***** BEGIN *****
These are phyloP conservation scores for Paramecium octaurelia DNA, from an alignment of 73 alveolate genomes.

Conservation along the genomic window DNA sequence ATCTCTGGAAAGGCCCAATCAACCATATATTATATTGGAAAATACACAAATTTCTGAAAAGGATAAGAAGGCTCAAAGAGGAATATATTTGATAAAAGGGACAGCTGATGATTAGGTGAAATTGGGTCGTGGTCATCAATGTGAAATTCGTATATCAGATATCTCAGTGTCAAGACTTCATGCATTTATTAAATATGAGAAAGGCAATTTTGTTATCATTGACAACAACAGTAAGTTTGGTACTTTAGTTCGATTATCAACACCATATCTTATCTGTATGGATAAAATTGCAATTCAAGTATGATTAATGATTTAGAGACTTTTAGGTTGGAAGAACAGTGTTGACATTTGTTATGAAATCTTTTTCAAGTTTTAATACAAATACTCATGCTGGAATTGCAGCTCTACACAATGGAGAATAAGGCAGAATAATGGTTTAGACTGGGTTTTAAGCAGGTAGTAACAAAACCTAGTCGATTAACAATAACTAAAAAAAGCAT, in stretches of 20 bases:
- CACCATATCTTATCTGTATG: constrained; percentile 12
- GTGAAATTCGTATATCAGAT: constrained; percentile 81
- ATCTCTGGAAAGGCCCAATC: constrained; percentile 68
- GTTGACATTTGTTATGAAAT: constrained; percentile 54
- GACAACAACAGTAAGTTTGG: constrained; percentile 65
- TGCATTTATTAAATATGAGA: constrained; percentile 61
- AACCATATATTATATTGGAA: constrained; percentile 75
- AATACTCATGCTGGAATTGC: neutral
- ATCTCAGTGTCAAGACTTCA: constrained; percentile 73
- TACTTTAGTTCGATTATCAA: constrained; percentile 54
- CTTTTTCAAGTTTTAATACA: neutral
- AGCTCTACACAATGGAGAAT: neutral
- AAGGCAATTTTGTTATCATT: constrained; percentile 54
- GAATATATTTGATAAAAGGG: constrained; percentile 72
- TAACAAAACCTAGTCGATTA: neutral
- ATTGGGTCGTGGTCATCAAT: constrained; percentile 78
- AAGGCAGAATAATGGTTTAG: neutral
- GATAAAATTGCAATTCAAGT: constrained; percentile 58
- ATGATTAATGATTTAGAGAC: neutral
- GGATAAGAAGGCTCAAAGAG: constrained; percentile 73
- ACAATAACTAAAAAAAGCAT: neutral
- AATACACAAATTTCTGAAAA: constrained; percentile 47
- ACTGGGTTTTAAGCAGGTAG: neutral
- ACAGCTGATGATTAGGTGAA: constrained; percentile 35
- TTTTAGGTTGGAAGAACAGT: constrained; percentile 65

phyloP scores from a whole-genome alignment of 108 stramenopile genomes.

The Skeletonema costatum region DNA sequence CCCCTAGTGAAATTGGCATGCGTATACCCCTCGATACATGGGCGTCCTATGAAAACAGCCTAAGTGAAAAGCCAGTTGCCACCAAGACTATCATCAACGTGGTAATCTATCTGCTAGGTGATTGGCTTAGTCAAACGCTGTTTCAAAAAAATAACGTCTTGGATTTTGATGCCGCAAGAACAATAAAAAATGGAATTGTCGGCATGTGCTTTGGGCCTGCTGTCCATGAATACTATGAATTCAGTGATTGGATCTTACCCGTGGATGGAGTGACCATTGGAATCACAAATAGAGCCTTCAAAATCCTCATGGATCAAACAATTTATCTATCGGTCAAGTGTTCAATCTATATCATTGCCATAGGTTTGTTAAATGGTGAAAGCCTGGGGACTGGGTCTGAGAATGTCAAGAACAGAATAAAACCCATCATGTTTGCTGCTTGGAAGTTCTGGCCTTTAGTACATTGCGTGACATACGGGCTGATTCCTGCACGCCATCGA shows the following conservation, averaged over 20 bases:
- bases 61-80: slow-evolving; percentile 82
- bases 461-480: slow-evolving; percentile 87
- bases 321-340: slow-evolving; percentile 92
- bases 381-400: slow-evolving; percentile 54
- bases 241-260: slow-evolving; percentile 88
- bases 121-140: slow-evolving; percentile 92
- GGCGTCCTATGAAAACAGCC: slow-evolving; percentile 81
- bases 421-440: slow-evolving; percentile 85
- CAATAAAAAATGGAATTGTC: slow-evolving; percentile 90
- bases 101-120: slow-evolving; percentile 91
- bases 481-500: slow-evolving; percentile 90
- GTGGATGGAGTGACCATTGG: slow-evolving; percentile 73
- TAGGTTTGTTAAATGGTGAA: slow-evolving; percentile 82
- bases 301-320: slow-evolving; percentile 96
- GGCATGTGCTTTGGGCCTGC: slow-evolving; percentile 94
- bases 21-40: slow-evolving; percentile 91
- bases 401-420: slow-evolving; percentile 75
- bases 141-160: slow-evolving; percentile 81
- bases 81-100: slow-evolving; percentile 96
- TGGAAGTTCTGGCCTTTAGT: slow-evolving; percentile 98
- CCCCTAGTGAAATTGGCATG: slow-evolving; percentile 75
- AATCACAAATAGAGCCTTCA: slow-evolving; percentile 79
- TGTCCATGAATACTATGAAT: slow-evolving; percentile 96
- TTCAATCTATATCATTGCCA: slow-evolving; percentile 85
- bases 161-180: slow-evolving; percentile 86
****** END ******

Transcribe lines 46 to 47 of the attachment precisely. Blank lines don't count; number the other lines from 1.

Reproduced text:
- bases 401-420: slow-evolving; percentile 75
- bases 141-160: slow-evolving; percentile 81